A no-name, Indie College Garage Band which became a massively popular hit and ushered in a new era of the popularity of Alternative Rock in the Philippines. Comprising of Ely Buendia, Marcus Adoro, Buddy Zabala, and Raimund Marasigan, The Eraserheads rose from being rag-tag college students to become the so-called demigods and pillars of the Pinoy Rock setting, influencing a new wave of Alternative rock bands in the Philippines. Most of their notable songs were written in Tagalog, while some are in English.
A massive hit in their home country, the Eraserheads gained international media attention after winning the MTV Music Video Awards in Asia for their smash hit "Ang Huling El Bimbo" (The Last El Bimbo), which became the third Philippine National Anthem after the Voltes V theme song.
During their time, when the Philippines was just fresh off the nostalgia of The '80s, love songs and disco pop were the common fare among people. The Eraserheads were commended for breaking the tradition by writing feel-good songs that spoke of the life of The Everyman.
However, as with many good things, they are not made to last.
Over a misunderstanding with their band roadie, Buendia left the group. Adoro followed suit, but for a more personal reason. After disbanding, the members began to start their separate musical careers. Buendia formed a new band, Pupil, while Marasigan decided to bring his other band projects, Sandwich and Pedicab, to the mainstream. Zabala joined the lineup of the revived Filipino band The Dawn as it's bassist, while Adoro retired to La Union, Philippines as a surfing instructor, occasionally making appearances in Manila as a solo artist.
- Eleandre "Ely" Buendia - vocals and rhythm guitars
- Marcus Adoro - lead guitars
- Hector "Buddy" Zabala - bass guitars
- Raimund Marasigan - drums and percussions
Albums released by the Eraserheads include:
- Ultraelectromagneticpop! (1993), the band's debut album
- Circus (1994)
- Cutterpillow (1995), the only album in the Philippines to hit Triple Platinum status on the first day of release
- Fruitcake (1996), A conceptual Christmas album
- Sticker Happy (1997)
- Natin'99 (1999)
- Carbon Stereoxide (2001)
Extended Play Albums
- Pop U! (1991)
- Fruitcake EP (1996)
- Bananatype EP (1997)
- Aloha Milkyway (1998)
- Eraserheads: The Singles (2001)
- Eraserheads: Anthology (2004)
- Eraserheads: Anthology Two (2006)
- Ultraelectromagneticjam: The Music of the Eraserheads - a compilation of covers of the famous Eraserheads' songs perfomed by various Filipino artists.
The Eraserheads provides examples of:
- All Drummers Are Animals: Among the members, Raimund Marasigan is the most hyperactive one, always appearing as though in a sugar rush.
- Anti-Love Song: Magasin, which begins sounding like any other pleasant love song, but quickly devolves into being very much about something else....
- The Band Minus the Face: When Buendia left the Eraserheads in 2001, the remaining members tried to replace him and continue on, much less successfully.
- Becoming the Mask: The appropriately-named Maskara
- Bilingual Bonus: Applies to virtually every album they have released, save for Fruitcake which was recorded completely in English.
- Bury Me Not on the Lone Prairie: Poorman's Grave.
- Expy: they were nicknamed "The Fab Four of the Philippines".
- Works more for Ely Buendia, whose story and musical career is similar to that of John Lennon. He even wore the round glasses.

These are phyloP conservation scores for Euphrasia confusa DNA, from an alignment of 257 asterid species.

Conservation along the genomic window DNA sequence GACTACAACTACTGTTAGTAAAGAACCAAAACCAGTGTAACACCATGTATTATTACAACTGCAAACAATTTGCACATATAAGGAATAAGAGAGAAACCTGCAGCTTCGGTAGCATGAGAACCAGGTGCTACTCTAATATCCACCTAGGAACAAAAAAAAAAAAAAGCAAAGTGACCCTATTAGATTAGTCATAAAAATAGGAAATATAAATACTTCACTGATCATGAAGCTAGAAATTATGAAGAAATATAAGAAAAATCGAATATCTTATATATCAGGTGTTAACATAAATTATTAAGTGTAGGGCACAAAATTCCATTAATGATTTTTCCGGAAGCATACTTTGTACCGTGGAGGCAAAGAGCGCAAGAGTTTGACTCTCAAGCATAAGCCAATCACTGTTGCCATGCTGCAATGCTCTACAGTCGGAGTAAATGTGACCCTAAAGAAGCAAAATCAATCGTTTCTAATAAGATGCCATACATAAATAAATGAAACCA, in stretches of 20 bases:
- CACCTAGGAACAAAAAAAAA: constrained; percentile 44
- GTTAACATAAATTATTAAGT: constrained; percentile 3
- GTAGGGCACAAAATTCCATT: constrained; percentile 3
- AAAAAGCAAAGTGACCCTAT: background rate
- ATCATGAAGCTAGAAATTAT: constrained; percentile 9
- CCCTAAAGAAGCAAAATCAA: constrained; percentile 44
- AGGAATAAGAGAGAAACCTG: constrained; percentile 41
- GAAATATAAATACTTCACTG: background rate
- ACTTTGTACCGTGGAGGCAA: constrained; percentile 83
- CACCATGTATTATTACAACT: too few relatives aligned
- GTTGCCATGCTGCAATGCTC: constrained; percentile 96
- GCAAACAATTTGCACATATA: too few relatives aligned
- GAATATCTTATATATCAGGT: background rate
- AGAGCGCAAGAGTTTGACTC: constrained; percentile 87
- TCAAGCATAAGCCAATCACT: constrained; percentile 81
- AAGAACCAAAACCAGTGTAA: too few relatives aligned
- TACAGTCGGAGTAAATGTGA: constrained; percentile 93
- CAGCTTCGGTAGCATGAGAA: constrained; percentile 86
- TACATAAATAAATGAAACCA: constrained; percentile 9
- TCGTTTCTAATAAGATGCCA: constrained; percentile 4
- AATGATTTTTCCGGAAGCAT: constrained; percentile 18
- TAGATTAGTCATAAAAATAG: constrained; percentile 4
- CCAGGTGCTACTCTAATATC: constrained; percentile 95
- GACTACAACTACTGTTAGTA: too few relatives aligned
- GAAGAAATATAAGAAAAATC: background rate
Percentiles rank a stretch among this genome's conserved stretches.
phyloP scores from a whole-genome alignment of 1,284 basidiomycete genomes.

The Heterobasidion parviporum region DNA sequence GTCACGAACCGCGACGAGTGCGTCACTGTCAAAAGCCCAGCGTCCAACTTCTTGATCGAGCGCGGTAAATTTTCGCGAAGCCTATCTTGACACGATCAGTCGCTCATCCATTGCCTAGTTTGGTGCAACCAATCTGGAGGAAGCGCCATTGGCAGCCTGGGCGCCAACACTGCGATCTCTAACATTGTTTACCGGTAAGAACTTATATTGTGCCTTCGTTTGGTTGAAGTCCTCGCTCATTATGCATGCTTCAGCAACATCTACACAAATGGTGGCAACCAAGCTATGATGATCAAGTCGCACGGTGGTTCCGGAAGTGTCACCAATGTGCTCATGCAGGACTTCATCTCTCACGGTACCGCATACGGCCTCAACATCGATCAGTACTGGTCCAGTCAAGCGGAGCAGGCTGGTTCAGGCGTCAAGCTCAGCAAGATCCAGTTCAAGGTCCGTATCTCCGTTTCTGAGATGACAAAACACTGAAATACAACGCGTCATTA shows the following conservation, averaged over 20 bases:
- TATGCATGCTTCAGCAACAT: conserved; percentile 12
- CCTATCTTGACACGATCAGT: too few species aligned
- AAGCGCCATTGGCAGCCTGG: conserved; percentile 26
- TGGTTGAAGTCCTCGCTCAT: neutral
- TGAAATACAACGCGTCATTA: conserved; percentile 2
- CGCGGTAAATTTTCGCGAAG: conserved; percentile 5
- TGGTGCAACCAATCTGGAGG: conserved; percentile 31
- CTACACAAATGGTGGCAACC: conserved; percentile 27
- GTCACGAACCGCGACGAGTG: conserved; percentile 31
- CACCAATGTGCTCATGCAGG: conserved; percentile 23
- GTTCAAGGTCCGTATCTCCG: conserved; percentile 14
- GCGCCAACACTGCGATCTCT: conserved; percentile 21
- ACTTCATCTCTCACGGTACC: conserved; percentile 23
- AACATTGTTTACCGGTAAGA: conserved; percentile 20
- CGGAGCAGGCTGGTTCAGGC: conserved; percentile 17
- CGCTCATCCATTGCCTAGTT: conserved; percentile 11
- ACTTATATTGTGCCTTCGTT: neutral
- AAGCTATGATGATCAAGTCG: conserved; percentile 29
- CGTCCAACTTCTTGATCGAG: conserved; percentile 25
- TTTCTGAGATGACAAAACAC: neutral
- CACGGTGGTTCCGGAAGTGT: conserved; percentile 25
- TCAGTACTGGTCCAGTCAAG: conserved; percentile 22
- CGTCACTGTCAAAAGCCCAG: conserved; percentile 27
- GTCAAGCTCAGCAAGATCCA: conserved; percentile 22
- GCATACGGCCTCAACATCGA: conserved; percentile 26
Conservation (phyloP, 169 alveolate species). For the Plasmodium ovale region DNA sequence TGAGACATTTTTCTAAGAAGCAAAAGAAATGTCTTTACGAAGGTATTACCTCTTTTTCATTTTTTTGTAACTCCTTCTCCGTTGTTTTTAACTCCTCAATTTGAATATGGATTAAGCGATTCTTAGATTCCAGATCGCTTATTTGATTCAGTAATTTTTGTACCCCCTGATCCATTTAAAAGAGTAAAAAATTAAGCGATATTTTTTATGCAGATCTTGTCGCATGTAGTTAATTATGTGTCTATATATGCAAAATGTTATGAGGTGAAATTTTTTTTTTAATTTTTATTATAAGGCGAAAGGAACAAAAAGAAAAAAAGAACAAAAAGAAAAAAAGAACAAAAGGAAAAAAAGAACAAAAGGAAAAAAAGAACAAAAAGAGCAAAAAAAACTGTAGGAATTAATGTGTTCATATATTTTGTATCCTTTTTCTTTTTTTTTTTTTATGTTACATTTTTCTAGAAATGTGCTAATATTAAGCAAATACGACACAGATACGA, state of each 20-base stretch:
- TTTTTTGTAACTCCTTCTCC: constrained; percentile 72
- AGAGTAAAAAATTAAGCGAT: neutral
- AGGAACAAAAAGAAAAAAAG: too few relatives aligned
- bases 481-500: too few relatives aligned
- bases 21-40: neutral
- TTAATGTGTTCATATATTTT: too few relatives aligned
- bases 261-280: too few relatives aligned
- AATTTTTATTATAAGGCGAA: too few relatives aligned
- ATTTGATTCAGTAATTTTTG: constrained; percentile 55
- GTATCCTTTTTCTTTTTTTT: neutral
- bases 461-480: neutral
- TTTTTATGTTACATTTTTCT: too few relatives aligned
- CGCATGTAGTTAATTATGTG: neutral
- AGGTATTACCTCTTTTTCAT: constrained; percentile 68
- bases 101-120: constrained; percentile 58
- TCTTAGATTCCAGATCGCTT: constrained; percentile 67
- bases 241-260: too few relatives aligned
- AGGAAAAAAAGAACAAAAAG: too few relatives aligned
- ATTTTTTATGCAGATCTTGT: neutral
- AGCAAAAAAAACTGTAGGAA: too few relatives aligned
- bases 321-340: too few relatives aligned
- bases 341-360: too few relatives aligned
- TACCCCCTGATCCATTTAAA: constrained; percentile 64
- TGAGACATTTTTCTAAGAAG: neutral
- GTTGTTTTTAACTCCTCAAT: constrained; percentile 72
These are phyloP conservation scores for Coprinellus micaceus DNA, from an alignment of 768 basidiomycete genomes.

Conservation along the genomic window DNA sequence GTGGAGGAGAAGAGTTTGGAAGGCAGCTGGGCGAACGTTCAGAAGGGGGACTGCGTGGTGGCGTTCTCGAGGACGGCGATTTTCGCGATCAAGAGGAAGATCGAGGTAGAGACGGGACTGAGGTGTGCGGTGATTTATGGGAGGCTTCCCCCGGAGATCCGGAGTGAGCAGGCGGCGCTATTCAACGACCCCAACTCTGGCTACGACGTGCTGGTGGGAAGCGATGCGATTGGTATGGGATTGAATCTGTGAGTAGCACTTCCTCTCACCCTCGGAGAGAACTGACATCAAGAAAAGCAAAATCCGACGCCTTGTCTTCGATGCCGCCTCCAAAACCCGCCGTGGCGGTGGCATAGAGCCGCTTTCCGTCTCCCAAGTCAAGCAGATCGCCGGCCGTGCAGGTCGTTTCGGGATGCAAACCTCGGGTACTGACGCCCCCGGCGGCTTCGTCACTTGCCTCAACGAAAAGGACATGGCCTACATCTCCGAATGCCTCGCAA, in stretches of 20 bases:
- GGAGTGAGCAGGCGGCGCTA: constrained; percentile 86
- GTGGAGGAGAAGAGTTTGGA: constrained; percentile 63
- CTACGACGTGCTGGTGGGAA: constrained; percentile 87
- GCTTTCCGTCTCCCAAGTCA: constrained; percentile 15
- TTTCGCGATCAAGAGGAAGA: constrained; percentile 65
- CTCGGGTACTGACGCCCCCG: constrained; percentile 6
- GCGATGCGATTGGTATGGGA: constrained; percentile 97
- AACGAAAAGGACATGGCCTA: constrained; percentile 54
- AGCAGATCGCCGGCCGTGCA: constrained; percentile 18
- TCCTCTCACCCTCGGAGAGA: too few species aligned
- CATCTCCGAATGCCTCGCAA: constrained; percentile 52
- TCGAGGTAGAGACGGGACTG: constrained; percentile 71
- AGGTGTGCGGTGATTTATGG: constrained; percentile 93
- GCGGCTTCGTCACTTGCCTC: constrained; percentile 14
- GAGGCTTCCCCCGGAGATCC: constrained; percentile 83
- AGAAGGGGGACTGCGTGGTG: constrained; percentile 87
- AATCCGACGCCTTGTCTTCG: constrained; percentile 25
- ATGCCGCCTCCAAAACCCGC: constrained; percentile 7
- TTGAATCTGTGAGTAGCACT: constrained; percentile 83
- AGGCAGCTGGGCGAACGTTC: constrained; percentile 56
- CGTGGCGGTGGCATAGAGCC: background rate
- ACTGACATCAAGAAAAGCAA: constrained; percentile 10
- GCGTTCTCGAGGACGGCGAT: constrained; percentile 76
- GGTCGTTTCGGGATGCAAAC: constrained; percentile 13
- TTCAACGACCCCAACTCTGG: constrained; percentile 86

- Concept Album: Fruitcake, released around (and is about) Christmas.
- Darker and Edgier: The Albums and songs that the Eraserheads recorded in each successive year becomes more and more serious and emotional in contrast to the feel-good songs that launched them to mainstream popularity.
- Four-Temperament Ensemble: Buendia is melancholic, Marasigan is sanguine, Zabala is supine and Adoro is phlegm.
- Last Note Nightmare: The Eraserheads were very notorious with these. Ang Huling el Bimbo, Alapaap and Spoliarium are the prime examples.
- The Lost Lenore: Ang Huling el Bimbo, their most iconic song.
- Love Nostalgia Song: Ang Huling el Bimbo, a song about a beloved childhood friend which won them an MTV Award.
- Due to its immense popularity, this became an Iconic Song Request for them.
- Lyric Swap: The Eraserheads has this tendency to change some of their lyrics in concerts, oftentimes getting on some perverted connotations within their songs.
- Mohs Scale of Rock and Metal Hardness: Chronologically Increasing. Their debut material scores a 1, then a 3-4 on the peak of their popularity, and a 4 with Sticker Happy onwards.
- Nobody Loves the Bassist: YMMV. Although popular in his own right, Buddy Zabala is the least well-known Eraserhead. He only composed a few songs for the band, and after the split, he joined the lineup of a revived band, unlike his bandmates who established their own acts instead.
- Although he is well-loved by the fanbase for singing one of the few Black Sheep Hits of the band, The Fabulous Baker Boy.
- One-Woman Song: Shirley, Toyang, Julie Tearjerky.
- Precision F-Strike: Pare Ko, with its infamous Di ba, 'tangina?note
- Scatting: Another trademark of the Eraserheads.
- Silly Love Songs: Of course, damn near a given for any band. Examples include Toyang, which is also a Song of Song Titles of Nat King Cole's Too Young; and Ligaya, an endearingly earnest song that encapsulates youthful love in the Philippines. Magasin is a parody of these, however. It sounds like a love song as fine as any other on their discography, but the lyrics tell a different story of tongue-in-cheek absurdity.
- Surprisingly Gentle Song: With A Smile.
- Studio Chatter: Combo on the Run.
- Word Salad Lyrics - Spoliarium (although urban legend says that it tells an infamous story when you read between the lines...)
- Xtreme Kool Letterz: A variation: Starting from the album cover of Circus, All "E"s in the band name are written backwards, appearing as "THE ƎRASƎRHƎADS."